Public-Private Partnerships for
San Salvador, September 29th – 30th, 2011
The Challenge of Sustainable Tourism
• Developing and maintaining a sustainable
tourism industry has always been a challenge
• Over the past decade, however, the challenge
has grown, due to:
– Heightened competition from new and emerging
destinations in an increasingly global market
– Changing market demand and preferences
– New and rapidly changing technologies
Growing Emphasis on
• Creating sustainable national or regional
tourism programs in today’s larger and more
complex marketplace requires greater
investment of financial and human resources
• Faced with the finite availability of these
resources in the public sector, and recognizing
the assets and expertise available in the
private sector, governments have turned to
Types of Partnership Opportunities
• Marketing and Promotion
• Product Development
– Infrastructure development/renewal
– Attraction development/renewal/diversification
– Enhanced productivity and service
– Community development/renewal
– Cultural and heritage protection
– Environmental protection/enhancement
Types of Partners
• Partnerships create opportunities for private
sector enterprises of all sizes, and for NGOs,
throughout the tourism value chain
• Large infrastructure PPPs will be awarded to
large contractors, but MSMEs typically
participate as subcontractors, and benefit
from the project outcomes.
• Other partnership models may offer greater
scope for MSME direct participation.
Chumbe Island EcoTourism PPP, Tanzania
• Chumbe, off the coast of Zanzibar, was an uninhabited, 55-
acre island, with only a single structure, an old lighthouse.
• An infestation of non-native rats was ravaging the island’s
ecosystems, while overfishing was damaging the adjacent
• An NGO approached the Government with a concept for a
• Under this concept, the Government granted the NGO long-
term concessions for both the island and the reef, and banned
fishing in the vicinity of the reef.
• The NGO made all the capital investments necessary to turn
the island into an ecotourism destination, and restore the reef
and island environments.
Chumbe Island Ecotourism PPP, Tanzania
• The NGO hired displaced fishermen to patrol the
no-fishing zone, and trained local villages to
understand the value of healthy reefs.
• The NGO exterminated the invasive rat
population, and helped the native flora and fauna
• The NGO built environmentally-friendly
bungalows, and a visitor and science center.
• Today, the PPP is entirely self-sustaining, with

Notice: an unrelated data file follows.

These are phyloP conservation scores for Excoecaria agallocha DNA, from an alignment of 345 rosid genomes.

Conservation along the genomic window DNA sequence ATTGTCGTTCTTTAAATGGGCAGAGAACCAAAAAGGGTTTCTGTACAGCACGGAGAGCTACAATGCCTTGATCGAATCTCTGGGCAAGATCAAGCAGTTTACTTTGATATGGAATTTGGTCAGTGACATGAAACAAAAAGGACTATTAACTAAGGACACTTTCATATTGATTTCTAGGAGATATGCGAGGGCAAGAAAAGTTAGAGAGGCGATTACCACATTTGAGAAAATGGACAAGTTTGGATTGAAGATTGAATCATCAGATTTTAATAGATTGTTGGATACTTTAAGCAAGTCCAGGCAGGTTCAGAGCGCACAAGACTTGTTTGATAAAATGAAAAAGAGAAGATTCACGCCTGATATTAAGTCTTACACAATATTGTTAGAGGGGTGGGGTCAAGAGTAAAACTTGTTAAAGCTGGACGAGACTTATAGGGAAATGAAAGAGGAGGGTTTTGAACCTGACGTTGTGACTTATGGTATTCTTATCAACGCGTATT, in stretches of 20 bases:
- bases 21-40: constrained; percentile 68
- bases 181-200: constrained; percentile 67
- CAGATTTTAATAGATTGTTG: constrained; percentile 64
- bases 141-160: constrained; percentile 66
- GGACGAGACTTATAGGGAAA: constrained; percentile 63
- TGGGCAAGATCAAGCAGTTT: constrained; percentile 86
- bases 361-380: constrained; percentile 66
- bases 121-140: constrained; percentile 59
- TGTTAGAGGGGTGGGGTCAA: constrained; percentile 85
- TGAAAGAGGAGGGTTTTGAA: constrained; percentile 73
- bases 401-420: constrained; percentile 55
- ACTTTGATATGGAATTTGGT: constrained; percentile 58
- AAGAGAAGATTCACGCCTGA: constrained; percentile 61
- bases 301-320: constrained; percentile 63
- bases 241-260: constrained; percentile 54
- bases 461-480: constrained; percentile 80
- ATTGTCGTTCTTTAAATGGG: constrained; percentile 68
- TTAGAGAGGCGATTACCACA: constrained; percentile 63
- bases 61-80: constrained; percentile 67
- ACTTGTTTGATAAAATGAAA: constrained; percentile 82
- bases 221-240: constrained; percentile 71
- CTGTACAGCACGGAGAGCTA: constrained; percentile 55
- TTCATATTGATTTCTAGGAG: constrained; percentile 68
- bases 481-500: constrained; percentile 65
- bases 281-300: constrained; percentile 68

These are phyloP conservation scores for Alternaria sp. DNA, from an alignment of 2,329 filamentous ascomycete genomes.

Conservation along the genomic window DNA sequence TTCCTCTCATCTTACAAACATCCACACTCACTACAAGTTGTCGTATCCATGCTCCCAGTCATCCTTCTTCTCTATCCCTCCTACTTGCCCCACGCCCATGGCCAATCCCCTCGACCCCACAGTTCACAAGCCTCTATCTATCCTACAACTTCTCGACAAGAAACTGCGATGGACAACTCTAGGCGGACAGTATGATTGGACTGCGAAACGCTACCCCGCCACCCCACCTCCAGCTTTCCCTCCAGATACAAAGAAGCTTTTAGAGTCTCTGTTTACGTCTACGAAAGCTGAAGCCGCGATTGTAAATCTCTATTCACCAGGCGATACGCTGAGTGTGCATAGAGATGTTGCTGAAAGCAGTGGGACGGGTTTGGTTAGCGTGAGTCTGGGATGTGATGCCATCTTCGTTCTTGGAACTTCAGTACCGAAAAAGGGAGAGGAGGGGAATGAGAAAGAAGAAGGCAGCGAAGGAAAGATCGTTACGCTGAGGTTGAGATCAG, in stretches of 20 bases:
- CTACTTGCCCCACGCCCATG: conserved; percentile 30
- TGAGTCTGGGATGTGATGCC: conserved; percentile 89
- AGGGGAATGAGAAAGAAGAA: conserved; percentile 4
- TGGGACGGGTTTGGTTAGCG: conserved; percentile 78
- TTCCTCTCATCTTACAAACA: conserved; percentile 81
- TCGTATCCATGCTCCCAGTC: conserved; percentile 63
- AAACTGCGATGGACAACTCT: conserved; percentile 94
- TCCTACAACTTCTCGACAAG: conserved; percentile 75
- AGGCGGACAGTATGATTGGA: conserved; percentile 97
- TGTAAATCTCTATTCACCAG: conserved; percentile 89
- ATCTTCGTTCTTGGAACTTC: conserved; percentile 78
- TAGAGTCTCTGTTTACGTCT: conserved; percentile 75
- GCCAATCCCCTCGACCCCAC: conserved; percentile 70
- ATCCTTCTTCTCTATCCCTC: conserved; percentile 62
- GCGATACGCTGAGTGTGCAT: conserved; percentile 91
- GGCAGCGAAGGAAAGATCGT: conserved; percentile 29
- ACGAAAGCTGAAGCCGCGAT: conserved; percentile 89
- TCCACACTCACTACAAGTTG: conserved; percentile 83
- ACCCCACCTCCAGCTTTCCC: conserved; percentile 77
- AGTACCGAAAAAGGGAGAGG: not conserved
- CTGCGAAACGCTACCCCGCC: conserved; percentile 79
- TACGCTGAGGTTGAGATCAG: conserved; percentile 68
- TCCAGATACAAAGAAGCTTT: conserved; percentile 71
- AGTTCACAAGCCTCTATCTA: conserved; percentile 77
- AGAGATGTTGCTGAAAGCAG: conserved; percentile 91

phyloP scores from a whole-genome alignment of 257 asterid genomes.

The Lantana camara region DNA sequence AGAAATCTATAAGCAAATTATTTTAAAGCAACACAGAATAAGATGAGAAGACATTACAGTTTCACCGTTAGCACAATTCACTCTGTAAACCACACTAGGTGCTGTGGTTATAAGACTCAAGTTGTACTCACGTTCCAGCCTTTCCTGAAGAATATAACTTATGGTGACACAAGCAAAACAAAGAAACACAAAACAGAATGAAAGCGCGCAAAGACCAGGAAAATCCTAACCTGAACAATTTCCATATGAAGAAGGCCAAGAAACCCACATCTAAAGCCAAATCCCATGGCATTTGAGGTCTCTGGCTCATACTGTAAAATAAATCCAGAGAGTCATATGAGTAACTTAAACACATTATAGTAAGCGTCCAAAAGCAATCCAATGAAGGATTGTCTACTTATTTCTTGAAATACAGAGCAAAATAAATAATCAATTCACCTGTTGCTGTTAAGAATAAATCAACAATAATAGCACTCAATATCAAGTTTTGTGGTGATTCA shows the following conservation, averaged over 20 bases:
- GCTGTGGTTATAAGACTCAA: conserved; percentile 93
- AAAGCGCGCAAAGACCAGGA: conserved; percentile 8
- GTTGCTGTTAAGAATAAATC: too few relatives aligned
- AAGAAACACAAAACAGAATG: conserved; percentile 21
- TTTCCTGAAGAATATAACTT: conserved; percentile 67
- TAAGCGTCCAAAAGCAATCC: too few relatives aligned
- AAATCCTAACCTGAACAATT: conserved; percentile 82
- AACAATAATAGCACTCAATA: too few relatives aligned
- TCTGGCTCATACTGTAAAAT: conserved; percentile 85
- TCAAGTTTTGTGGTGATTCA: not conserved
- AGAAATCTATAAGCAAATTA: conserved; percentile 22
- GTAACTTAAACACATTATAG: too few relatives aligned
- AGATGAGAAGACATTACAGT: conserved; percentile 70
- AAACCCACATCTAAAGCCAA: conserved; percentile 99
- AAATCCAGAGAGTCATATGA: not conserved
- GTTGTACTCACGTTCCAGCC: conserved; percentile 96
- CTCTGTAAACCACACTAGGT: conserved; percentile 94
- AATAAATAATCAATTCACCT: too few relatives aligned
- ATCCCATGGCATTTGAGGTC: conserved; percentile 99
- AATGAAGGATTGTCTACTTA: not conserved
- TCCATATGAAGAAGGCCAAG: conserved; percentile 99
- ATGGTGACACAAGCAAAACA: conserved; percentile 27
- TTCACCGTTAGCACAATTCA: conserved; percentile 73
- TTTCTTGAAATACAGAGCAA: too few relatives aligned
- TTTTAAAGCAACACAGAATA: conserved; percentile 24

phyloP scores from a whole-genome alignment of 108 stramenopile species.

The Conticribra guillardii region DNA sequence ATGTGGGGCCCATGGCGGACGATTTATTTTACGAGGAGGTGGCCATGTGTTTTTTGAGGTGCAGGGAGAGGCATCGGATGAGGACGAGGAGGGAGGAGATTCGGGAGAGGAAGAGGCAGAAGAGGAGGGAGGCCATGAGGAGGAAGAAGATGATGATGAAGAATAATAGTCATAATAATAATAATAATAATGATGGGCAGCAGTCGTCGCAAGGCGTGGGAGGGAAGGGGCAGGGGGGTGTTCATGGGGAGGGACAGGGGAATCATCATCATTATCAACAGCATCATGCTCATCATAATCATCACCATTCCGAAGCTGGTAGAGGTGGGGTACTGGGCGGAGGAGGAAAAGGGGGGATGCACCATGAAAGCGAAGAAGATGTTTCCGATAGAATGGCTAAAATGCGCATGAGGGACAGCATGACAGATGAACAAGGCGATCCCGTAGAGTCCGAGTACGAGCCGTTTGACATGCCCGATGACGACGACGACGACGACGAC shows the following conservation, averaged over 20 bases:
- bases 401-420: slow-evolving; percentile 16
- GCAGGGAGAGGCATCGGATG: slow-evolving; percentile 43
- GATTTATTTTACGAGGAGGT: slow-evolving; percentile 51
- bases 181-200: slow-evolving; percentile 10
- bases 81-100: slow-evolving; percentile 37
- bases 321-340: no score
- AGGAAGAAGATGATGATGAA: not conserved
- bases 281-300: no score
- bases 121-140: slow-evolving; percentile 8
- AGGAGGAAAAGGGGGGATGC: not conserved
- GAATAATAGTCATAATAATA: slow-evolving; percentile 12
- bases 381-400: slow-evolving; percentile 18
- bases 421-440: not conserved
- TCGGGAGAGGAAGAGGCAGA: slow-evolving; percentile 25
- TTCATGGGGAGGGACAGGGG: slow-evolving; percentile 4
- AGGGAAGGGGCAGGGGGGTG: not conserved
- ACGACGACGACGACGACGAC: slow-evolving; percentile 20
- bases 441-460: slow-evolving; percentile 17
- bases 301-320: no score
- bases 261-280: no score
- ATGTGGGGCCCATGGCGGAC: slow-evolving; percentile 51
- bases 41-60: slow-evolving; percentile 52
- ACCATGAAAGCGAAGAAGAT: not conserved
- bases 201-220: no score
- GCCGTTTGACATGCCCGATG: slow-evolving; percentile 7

operating revenues covering all operating
expenses and environmental programs.
Union Station, Washington, DC
• Union Station was the largest train station in the
world when it opened in 1907.
• By the 1970s, declining rail passenger traffic led
to its closing; the unmaintained structure was
ultimately condemned and slated for demolition.
• In 1981, the U.S. Congress passed the Union
Station Redevelopment Act, authorizing the use
of a PPP to restore the Station.
• The success of the redevelopment effort would
depend on creating a revenue stream capable of
sustaining the Station.
Union Station: The Keys to Success
• The redevelopment plan had two foci:
- Creating a multi-modal transportation hub, and
- Generating retail revenue.
• To improve access and encourage through-traffic,
the redevelopment included:
- A multi-deck public parking garage (total capacity in
excess of 2,000 spaces)
- A tour bus area capable of accommodating 80 buses,
- A rail service waiting area.
Union Station: The Retail Space
• More than 120 stores,
restaurants, and cafes, and a
nine-screen cinema were
constructed, totaling 210,000
square feet of retail space.
• The old baggage handling area in
the basement was converted
into a food court.
• 100,000 square feet of office
space was built, and leased by
Amtrak for its national
• PPPs can be a powerful tool for tourism product development and
enhancement, as well as for research, marketing, and promotion.
• The strategic use of partnerships can contribute significantly to the
development of a sustainable tourism program, and PPPs can be a vital
tool for facilitating tourist access and improving the destination
• PPPs for sustainable tourism encompass a variety of different models,
from simple social collaborations designed to improve the tourism
experience, to major infrastructure and project development projects. As
the capital investment required for the partnership increases, so does the
need for a formal enabling environment.
• The maximum benefit can be obtained from PPPs that support the
national or regional tourism strategy, and contribute to tourism cluster
development. Governments should carefully evaluate partnership
opportunities to ensure that the anticipated outcomes will support the
public sector’s sectoral objectives in a sustainable manner.